Anyone can label themselves as a photographer today with access to smartphones equipped with powerful cameras.
However, photography — especially fine art photography — is more than name-brand equipment or a clear picture. Whether you're a novice or experienced photographer, the following fine art photography tips can help you take quality, thought-provoking images.
Fine Art Photography Tips
While photographers debate the exact definition of fine art photography, most agree that this genre aims to transmit a vision, emotion, or message from the photographer.
This photography style does not sell anything, nor are the pictures quick, lucky snapshots of the world. Fine art photography takes time, purpose, and vision.
Keep these things in mind as you read through the following tips that will help improve your fine art photography portfolio.
1. Find Your Vision
Since fine art photography is all about expressing the photographer's perspective, your first step is to find your vision.
What emotion do you want to evoke? Is there a particular message or commentary you would like to express through your artwork?
Take some time to get out in the world, observe things around you — or explore your imagination! — and settle on your vision.
Once you have your vision, you can start planning your shots and location. Fine art photography does not always focus on what you physically see with your eyes, but what you want to express through an image. This fact alone is what separates the photography style apart.
Use your vision to start planning your photoshoot, colors, effects, and post-processing. Here are some tips to help you find your vision:
2. Get Some Inspiration
Inspiration can come in many forms. You may find it while reading a book or on your way to work. Either way, always be prepared for when that moment of genius strikes. Keep a notebook with you to write down any ideas you may have.
As we've mentioned before, fine art photography isn't just about capturing a beautiful moment. The goal is to express emotion or a more profound message.
As such, let your mind wander when seeking inspiration. Your photographs don't have to show reality; in fact, taking an other-worldly approach is a fantastic place to start.
Another trick to get some inspiration is to follow other photographers. As you're learning the details of fine art photography and discovering your vision, examples from famous photographers can teach you much more than books.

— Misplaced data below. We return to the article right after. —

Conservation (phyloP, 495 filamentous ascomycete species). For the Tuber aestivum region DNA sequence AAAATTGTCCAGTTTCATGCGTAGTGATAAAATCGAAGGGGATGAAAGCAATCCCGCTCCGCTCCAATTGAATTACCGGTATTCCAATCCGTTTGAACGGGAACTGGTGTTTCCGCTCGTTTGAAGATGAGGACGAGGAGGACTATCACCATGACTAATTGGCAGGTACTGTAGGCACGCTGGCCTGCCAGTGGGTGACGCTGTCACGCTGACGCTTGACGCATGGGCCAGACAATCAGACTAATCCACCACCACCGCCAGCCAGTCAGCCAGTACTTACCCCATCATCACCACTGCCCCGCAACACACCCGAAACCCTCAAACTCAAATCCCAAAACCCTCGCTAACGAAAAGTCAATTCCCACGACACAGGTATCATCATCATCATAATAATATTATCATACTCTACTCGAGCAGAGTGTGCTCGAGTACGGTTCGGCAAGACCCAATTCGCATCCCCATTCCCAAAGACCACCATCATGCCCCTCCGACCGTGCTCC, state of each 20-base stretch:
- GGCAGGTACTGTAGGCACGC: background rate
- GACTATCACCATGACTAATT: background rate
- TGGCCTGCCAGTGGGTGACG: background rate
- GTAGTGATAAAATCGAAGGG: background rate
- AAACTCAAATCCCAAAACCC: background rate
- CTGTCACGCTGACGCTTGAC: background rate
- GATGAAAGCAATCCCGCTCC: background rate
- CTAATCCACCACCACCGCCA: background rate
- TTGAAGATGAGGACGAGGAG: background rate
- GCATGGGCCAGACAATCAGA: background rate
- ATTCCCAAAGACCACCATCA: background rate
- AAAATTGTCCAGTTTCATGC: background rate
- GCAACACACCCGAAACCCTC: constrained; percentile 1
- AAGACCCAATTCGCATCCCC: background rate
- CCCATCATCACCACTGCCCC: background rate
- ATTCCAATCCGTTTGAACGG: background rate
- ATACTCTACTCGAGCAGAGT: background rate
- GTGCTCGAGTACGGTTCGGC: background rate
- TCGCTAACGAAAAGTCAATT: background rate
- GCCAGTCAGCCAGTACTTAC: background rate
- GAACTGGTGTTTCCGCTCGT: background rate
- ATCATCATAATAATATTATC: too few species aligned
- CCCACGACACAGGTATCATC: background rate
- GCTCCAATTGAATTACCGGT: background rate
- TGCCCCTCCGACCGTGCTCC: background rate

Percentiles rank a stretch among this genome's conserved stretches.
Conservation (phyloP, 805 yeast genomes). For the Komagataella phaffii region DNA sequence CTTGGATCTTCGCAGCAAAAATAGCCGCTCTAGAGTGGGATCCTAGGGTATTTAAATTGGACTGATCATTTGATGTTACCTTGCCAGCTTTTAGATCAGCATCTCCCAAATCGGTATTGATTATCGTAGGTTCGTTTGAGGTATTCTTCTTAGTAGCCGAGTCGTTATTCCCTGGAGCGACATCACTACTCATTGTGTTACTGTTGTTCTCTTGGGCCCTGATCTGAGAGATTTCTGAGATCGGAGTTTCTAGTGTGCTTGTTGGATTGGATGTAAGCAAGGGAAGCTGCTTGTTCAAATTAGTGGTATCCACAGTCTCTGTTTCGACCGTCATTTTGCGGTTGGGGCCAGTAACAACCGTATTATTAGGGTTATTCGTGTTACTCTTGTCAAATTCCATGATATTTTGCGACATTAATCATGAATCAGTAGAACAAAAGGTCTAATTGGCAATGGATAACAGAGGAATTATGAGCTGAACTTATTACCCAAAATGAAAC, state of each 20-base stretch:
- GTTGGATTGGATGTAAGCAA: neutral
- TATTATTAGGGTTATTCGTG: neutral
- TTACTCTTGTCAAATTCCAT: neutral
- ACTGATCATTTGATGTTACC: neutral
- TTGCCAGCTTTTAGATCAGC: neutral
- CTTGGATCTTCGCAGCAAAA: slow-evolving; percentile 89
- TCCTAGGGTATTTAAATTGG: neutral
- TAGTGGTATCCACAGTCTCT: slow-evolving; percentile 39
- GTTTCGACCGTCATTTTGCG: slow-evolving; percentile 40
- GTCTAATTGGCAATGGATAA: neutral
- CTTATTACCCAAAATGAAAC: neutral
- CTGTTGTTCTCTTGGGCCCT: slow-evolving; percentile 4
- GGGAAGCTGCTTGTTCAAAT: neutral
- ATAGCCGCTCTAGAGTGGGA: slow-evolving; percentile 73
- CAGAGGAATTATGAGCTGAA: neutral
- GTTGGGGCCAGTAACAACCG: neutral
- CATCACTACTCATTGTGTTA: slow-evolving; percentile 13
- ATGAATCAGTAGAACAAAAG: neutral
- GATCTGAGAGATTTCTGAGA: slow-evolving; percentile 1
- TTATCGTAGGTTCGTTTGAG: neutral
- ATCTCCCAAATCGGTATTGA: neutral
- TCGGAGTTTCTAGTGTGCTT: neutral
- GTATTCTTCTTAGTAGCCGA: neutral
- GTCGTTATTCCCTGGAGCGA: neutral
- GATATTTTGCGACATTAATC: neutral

Use examples of existing fine art photography, and study how each photography set up the shot. Take notes on what you like or what sparks and emotion, and use those things to inspire you.
3. Create Something Extraordinary
In this digital age, pictures are everywhere. Our phones and computers are full of images, and photographs are trying to sell a brand or product everywhere we look.
So, what sets your fine art photography apart from the others?
Focus on making something new, something out of the ordinary. For example, if a sunset on a beach inspires you, how would you turn that from a standard vacation image into something captivating and enthralling?
When planning your images, make sure your audience will see the extraordinary components, whether they are the striking composition or unearthly colors.
Also, stay away from photography clichés! A cool vignette effect may look nice, but it is certainly not out of the ordinary. Here are some everyday things that amateur fine art photographers do that hinders the originality of their photos:
Stay away from those chlichéd methods and find your voice. Remember, you want to make something new, dynamic, and thought-provoking.
4. Find Your Niche
Most photographers have a specific style and niche that shows who they are as an artist. While it is customary to explore various fine art photography styles, finding your expertise is essential to establishing your voice as a photographer.
Here are some examples of various photographic styles. If you are unsure which to pursue, try taking photographs in each area of interest and see which images speak more.
Street photography is a very complex field, as it covers everything from portraits to landscape images.
While not all street photos are part of fine art photography, you can use this style in your fine art expression, like Henri-Cartier Bresson.
Have a clear idea of what you want to express with these urban images, and spend some time looking for the perfect locations, subjects, and lighting.
If you want to create images that escape reality, try underwater photos. The reflection, weight suspension, and flow of the fabric and hair make these images appear like you are in a dream.
Take some time to experiment with the effect of different make-up and long, flowing garments.
Abstract fine art photography often focuses more on composition and color rather than on a specific subject.
Even if you don't have a person or location as your specific subject, you can still create just as much emotion with abstract photography.
Black and White versus Color
A lot of famous fine art photographers exclusively use black and white in their photographs. This method removes any unwanted distractions and lets the viewer focus directly on what the photographer wants to portray.
While black and white photography is often drastic and shocking, that doesn't mean that color photos can't have the same effect.
In fact, many color photographs can be just as powerful — if not more so — as monochrome photos.
When choosing the color scheme for your body of work, consider your vision and the emotion you want to portray. Choose the color scheme that would send the message most clearly.
While the fashion industry does want to sell clothes, they do so by evoking a certain feeling. You can do the same with fashion fine art photography.